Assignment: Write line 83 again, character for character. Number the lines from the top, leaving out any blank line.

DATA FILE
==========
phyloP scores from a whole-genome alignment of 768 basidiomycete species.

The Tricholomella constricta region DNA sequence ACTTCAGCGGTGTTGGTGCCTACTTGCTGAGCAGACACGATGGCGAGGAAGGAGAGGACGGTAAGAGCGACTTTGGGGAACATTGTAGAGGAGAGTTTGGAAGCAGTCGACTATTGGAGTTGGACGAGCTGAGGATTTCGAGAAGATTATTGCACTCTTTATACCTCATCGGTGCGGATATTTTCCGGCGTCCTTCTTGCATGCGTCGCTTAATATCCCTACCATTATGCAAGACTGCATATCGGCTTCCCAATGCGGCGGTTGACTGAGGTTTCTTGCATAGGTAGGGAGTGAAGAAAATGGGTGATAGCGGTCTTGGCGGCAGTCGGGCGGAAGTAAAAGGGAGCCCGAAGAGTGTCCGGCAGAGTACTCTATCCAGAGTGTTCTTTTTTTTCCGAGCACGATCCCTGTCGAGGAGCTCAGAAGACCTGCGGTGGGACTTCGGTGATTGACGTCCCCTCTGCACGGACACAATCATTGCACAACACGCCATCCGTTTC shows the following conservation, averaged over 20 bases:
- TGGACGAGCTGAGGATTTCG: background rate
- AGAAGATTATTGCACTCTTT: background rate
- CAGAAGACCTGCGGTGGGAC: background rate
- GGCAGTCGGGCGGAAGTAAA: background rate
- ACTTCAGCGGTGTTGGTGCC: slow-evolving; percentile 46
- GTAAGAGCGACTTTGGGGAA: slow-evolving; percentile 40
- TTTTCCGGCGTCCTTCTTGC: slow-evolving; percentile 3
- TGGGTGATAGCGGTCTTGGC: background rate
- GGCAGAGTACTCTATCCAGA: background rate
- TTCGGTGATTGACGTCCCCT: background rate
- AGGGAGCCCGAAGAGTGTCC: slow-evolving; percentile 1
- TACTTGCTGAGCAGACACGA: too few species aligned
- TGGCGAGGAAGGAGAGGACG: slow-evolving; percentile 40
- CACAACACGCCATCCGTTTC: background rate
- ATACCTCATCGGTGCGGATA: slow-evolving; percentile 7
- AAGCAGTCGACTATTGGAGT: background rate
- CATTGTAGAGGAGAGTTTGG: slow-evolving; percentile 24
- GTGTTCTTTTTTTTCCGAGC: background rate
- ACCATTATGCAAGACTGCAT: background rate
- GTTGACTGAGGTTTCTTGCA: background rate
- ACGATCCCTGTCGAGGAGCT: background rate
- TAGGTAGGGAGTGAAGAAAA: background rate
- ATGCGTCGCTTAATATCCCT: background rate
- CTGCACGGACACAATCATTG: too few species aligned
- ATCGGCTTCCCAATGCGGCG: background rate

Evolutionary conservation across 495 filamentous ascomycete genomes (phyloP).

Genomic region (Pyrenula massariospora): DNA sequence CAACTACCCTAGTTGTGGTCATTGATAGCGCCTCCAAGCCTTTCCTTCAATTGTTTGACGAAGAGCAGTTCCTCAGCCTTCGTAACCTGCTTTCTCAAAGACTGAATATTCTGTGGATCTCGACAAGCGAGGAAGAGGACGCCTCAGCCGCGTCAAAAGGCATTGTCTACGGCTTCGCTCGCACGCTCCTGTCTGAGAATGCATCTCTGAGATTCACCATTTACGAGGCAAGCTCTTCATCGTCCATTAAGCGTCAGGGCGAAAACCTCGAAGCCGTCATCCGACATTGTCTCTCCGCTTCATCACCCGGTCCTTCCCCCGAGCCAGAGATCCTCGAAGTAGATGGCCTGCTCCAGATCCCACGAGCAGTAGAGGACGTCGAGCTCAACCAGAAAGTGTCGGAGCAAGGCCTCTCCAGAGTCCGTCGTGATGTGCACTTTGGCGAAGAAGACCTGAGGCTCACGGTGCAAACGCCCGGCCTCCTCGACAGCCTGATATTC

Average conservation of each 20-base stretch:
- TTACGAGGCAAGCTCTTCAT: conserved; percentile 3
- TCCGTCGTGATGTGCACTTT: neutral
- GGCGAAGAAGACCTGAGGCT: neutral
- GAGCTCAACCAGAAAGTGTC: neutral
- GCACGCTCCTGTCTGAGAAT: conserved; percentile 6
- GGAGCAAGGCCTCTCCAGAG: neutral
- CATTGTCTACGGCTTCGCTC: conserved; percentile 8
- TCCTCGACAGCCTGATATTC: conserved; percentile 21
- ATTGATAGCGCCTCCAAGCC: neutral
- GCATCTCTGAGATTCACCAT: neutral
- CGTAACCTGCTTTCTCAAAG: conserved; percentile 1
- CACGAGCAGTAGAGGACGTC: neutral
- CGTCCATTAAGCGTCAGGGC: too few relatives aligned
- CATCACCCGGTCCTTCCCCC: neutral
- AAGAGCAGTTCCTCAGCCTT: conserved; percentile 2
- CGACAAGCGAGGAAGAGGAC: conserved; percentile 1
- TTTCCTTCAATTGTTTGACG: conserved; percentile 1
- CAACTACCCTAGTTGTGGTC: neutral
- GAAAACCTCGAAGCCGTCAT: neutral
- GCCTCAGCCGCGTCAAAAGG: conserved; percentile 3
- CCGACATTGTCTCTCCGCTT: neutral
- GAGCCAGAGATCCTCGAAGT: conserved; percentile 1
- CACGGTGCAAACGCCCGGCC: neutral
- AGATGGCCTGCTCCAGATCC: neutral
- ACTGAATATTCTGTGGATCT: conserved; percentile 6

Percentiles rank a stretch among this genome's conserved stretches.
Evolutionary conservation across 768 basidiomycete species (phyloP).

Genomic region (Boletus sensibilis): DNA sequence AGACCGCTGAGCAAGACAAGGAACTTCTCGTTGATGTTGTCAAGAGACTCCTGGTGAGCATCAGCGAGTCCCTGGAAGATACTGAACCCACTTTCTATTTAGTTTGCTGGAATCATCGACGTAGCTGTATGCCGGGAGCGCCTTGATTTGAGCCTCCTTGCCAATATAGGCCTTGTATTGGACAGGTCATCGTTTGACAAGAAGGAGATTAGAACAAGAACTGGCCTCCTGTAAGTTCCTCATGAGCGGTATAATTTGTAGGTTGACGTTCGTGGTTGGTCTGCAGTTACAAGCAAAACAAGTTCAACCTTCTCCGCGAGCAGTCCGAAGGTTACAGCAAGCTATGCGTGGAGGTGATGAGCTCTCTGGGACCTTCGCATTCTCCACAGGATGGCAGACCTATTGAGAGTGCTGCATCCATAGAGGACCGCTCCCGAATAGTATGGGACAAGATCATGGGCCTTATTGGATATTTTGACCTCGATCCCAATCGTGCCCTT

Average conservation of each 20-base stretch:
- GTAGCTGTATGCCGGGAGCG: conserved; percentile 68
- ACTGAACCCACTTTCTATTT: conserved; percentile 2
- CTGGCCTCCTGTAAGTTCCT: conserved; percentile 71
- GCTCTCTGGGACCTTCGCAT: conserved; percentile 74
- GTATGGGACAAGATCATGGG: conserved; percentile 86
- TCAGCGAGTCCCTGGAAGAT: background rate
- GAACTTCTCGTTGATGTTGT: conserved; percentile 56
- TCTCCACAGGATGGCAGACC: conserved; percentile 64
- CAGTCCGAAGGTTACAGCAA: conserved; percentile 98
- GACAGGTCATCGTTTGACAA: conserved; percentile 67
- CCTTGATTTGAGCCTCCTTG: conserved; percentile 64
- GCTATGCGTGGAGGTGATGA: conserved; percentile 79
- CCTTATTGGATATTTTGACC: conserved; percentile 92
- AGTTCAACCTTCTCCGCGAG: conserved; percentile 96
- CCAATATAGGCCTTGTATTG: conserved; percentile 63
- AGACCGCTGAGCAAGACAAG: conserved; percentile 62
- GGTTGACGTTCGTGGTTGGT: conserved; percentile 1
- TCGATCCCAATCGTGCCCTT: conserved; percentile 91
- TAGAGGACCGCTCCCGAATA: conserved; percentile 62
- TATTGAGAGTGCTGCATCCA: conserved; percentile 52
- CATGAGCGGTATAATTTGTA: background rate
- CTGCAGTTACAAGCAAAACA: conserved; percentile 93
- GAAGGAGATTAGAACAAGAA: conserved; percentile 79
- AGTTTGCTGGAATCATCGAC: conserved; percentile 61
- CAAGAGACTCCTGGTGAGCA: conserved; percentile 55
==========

- AGTTTGCTGGAATCATCGAC: conserved; percentile 61